The oldest surviving building at Fiskars is the ironworks office from 1765. Originally built as a residence for the owner of the works, the house was painted with ruddle (a red pigment) in the nineteenth century, and its present restored and enlarged appearance dates from 1911. The oldest surviving part of the building is the masonry 'safe', or vault, in which the ironworks kept its strongbox. Today the building houses Fiskars Real Estate office.
The Workers' tenements were originally houses built for the workers. The older building, on the right of the square, was designed by the architect C.L. Engel and dates from 1827.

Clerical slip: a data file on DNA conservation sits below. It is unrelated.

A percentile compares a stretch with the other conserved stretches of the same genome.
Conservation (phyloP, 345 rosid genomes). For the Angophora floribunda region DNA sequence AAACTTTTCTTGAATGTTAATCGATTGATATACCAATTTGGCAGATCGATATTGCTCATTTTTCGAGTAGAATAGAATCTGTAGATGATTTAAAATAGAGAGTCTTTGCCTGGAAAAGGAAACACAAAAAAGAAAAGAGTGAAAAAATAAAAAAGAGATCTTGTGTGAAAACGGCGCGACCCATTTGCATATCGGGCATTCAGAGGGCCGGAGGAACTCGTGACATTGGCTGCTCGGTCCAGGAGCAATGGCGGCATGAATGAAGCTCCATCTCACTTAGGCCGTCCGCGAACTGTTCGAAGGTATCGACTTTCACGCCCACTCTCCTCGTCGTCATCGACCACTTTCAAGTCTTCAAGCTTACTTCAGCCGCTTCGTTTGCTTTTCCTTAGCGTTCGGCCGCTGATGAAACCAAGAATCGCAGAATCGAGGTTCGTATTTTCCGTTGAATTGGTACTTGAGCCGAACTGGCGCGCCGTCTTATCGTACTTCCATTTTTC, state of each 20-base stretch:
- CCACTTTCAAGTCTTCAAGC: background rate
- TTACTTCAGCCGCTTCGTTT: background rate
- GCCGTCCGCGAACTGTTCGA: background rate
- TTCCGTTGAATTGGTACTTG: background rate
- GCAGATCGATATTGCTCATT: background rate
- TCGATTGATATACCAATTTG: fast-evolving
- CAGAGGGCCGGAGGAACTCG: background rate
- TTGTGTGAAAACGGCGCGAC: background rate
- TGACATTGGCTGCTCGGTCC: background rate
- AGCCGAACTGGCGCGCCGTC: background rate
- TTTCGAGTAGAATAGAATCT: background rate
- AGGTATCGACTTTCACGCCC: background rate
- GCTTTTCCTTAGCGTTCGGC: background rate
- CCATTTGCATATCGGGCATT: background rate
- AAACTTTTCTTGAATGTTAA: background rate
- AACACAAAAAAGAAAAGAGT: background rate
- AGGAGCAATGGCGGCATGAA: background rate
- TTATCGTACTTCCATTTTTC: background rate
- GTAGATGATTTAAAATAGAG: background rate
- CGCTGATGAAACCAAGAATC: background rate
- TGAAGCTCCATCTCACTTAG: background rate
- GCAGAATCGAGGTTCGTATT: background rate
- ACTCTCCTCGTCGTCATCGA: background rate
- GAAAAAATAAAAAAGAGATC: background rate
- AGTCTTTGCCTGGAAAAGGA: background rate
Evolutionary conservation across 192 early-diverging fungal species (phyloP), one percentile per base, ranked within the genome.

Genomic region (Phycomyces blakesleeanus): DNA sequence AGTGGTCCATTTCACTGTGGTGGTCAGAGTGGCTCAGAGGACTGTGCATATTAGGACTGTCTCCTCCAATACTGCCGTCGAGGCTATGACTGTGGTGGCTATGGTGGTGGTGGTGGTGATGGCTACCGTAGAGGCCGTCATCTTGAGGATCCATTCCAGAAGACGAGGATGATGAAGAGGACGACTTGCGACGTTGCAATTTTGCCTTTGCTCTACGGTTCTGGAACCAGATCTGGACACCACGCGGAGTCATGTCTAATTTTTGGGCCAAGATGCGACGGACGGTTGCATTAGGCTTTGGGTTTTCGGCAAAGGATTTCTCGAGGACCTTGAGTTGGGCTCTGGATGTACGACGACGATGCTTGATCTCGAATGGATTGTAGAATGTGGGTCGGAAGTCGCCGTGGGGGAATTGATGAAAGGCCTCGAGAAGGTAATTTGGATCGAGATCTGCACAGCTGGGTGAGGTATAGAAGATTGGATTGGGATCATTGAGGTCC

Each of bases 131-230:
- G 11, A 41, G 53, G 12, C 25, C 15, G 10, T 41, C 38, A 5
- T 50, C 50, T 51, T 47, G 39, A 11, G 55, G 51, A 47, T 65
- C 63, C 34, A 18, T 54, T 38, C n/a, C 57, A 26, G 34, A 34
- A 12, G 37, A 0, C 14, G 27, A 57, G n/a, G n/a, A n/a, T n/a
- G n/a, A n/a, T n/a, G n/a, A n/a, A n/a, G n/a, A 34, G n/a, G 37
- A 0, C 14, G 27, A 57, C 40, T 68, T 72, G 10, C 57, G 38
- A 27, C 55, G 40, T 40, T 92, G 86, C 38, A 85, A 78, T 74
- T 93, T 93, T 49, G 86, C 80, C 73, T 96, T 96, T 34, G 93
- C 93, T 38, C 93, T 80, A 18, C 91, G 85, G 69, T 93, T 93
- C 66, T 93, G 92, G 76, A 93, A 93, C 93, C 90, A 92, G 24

Peltorivi is the upper street of the Fiskars ironworks. The red houses along it were built to their present appearance in the 1820s and 1830s, at which time eight late eighteenth-century houses for workers...
Completed in 1836, the foundry had two cupola furnaces. Products of the foundry were mostly used by the ironworks and in Fiskars Village.
A workers’ housing area. Built around 1890. Owned by the town of Raseborg.